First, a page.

In 1953, Winston Churchill said: “All the great empires of the future will be empires of the mind.” Over the years, eminent scholars and educators have echoed Churchill’s sentiments: If you don’t know history, you are condemned by ignorance to repeat, rather than learn from, the lessons of the past. The World Affairs Council-Washington, DC (WAC-DC) advocates a liberal arts education approach to help prepare teachers and students to be ‘global citizens’ in our diverse, multi-cultural and interconnected world.
International leaders in the STEAM (science, technology, engineering, arts, and math) education movement also believe that educators and students in the 21st century must acquire knowledge of world history, geography, social studies, civics, arts, humanities, psychology, philosophy and communications to be successful in work and life, particularly in the international arena.
The WAC-DC is an institution ‘Where Learning Happens’ and it defines global education as: The ability to understand the interconnectedness of people and systems, to express cross-cultural awareness and sensitivity, to empathize with others, to maintain an open-mind, to see different perspectives, to apply knowledge of global dynamics, to practice effective problem solving skills and to communicate and work efficiently in diverse environments.
Our customized programs are focused on empowering educators, students and citizens through a ‘Knowledge Transfer’ process that is based on ten core ‘Global Education’ competencies, that can easily be infused into any existing high school or college curricula: Critical Thinking; Making Connections; Leadership Skills; Cross-Cultural Awareness; Problem-Solving Skills/Decision Making Skills; Communication Skills; Understanding Others Perspectives; Investigate the World; Understanding of Major Global Issues; and Media Literacy.
The Council is concluding the evaluation phase of a MasterCard Foundation-sponsored 2015/16 Global Education Teachers – International Exchange Program (GET-IEP) between high school teachers and students in the Washington, DC metro area and their counterparts in South Africa. What we’ve found is that only 13% of students surveyed in the US and South Africa said that they are currently getting the global education insights and knowledge they felt they needed to better understand their own nation, the global community, and how people and societies can work effectively together to develop understanding of, and mutual respect for worldwide differences. It’s through GET-IEP and other global education programs that we provide opportunities for learning and growth outside the classroom.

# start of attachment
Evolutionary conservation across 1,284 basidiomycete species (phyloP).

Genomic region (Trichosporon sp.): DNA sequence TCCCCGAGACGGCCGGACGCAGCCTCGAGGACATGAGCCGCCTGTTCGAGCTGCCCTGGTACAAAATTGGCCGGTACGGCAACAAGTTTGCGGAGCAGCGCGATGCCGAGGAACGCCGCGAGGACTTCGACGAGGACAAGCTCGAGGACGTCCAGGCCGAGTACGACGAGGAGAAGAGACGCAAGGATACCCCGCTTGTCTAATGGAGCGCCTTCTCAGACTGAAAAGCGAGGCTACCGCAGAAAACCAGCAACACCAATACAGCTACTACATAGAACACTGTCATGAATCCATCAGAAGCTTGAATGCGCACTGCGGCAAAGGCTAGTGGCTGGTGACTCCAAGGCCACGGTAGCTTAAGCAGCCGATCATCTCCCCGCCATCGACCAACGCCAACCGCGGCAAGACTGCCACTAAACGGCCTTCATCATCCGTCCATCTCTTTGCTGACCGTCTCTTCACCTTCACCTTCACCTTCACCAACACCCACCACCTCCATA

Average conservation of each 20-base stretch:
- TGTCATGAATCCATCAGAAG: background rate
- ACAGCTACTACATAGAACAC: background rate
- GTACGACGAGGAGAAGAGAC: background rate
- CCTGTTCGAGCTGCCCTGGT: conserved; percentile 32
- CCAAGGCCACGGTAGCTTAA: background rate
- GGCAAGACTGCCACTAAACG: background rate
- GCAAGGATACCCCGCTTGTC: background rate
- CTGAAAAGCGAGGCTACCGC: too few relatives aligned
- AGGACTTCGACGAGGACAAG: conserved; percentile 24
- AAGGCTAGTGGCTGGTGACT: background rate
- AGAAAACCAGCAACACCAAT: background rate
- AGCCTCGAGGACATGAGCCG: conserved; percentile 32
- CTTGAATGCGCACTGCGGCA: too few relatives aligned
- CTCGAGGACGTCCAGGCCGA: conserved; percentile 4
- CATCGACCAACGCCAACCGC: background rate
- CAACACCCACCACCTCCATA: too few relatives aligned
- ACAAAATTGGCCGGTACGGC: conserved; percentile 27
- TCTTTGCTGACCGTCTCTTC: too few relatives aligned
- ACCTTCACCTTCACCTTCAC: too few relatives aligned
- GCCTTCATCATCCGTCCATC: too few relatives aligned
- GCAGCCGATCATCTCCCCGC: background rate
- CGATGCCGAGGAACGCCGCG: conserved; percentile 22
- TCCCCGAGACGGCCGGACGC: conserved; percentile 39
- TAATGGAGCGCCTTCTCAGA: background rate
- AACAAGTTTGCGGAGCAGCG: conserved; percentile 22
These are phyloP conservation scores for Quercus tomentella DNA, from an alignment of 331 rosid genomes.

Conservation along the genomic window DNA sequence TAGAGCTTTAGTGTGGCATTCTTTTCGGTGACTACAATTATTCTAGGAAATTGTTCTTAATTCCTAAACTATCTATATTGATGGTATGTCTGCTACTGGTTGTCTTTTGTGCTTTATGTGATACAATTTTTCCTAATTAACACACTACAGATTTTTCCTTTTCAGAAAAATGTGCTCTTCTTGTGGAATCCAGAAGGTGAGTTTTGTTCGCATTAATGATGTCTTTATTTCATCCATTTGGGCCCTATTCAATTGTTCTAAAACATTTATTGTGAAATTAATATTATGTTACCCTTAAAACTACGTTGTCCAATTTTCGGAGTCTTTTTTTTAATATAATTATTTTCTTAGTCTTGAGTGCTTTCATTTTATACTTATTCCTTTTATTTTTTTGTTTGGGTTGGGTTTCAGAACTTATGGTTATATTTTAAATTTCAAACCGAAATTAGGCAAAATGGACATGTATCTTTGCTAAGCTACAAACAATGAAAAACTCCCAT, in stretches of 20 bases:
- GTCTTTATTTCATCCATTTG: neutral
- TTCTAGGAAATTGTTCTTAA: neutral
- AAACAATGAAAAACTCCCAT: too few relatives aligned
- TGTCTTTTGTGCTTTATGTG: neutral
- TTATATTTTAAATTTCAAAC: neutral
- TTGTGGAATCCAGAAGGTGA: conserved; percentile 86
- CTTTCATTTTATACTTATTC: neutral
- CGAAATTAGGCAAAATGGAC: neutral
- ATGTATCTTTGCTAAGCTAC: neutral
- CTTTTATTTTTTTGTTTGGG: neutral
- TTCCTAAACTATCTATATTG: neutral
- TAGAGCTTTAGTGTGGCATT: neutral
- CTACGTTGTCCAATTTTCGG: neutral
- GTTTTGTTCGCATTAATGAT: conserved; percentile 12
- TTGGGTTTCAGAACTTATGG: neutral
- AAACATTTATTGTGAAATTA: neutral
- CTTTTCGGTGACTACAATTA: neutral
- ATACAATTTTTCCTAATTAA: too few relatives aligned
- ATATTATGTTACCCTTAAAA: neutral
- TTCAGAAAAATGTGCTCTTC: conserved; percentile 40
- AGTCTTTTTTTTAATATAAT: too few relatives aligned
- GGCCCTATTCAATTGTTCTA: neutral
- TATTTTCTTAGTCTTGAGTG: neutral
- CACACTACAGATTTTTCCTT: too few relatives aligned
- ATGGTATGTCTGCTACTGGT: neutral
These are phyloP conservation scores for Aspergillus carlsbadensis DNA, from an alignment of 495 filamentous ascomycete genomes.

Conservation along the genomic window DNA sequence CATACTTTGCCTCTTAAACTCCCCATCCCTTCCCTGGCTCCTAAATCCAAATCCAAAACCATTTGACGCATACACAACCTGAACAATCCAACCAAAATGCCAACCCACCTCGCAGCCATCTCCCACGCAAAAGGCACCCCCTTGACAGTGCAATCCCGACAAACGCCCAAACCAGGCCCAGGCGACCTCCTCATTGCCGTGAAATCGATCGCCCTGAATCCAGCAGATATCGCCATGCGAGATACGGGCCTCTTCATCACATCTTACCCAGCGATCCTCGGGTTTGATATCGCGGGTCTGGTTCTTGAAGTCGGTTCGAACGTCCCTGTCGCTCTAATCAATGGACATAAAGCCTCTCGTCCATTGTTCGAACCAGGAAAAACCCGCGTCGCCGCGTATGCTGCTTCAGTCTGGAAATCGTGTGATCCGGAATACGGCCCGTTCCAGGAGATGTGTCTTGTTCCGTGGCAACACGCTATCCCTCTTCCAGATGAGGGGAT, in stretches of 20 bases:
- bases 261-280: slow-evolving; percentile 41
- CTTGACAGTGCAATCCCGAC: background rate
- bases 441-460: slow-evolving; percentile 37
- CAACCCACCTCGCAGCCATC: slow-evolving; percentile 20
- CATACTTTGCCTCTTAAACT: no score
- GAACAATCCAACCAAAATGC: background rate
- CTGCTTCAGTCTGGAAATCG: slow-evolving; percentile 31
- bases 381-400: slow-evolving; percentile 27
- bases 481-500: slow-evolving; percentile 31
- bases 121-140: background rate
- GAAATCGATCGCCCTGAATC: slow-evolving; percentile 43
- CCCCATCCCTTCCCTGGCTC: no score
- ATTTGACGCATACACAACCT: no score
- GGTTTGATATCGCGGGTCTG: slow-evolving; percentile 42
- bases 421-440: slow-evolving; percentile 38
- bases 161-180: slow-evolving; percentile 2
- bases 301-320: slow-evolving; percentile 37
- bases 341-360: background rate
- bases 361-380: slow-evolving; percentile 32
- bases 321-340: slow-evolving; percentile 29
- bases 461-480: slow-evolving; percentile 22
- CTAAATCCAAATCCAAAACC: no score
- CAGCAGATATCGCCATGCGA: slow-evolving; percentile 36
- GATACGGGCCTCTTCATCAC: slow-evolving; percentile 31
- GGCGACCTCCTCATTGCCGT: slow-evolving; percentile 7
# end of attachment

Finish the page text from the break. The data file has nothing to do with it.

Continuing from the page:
As future generations continue to innovate in the fields of science and technology, we must also empower them with a well-rounded understanding of our global history. Our world is increasingly globalized and more interconnected than ever before, so it is vital that our students learn about the world that surrounds them. A global education enables students to better identify problems, solutions and the vehicles for change; constructing modern ‘empires of the mind’.
Our students are inheriting a world that presents challenges, but it is also a world filled with immense opportunity. The WAC-DC is committed to providing those same kinds of opportunities for learning, through global education programs for teachers and students worldwide.
Tony Culley-Foster is the President and CEO of the World Affairs Council-Washington, DC. He is profiled in Who’s Who in the World; a visiting Professor in Communications at the University of Ulster; Board member of the Illinois Institute of Technology – Stuart School of Business; and is a recipient of HRH – The Duke of Edinburgh’s Gold Award; and numerous American and international commendations for voluntary service, international education, social responsibility and contribution to peace in Northern Ireland.
Today’s learners must be able to think critically, recognize patterns, solve problems and communicate effectively in the workforce and society to be successful. Sixty-three percent of education leaders state job placement as the leading success factor for higher education, though only 43% of industry leaders indicate higher education is preparing learners with the needed workforce skills.
Technology has rapidly increased globalization creating a worldwide system of integration the likes of which we have never seen or experienced before in history. In the past, countries and their economies could be nearly 100% self-sufficient. But technology has now enabled ideas, products, services, people and knowledge to transfer around the world, linking economies and nations and making them both interconnected and interdependent.
Nearly 100 years ago, at the end of the First World War, the World Affairs Councils were founded in the spirit of fostering international engagement. We can be grateful for the unique role they have played in promoting an informed debate on international affairs. Then as now, the world demands a global education. Our greatest challenges today, be it international migration, eradication of poverty, or climate change, transcend borders, are by definition shared by the world community.
The world’s population is growing at a staggering pace, which is a relatively new phenomenon. After expanding only a tiny fraction for tens of thousands of years, according to History.com, the population hit one billion in the 1700s. The following century, the number of people in the world quadrupled.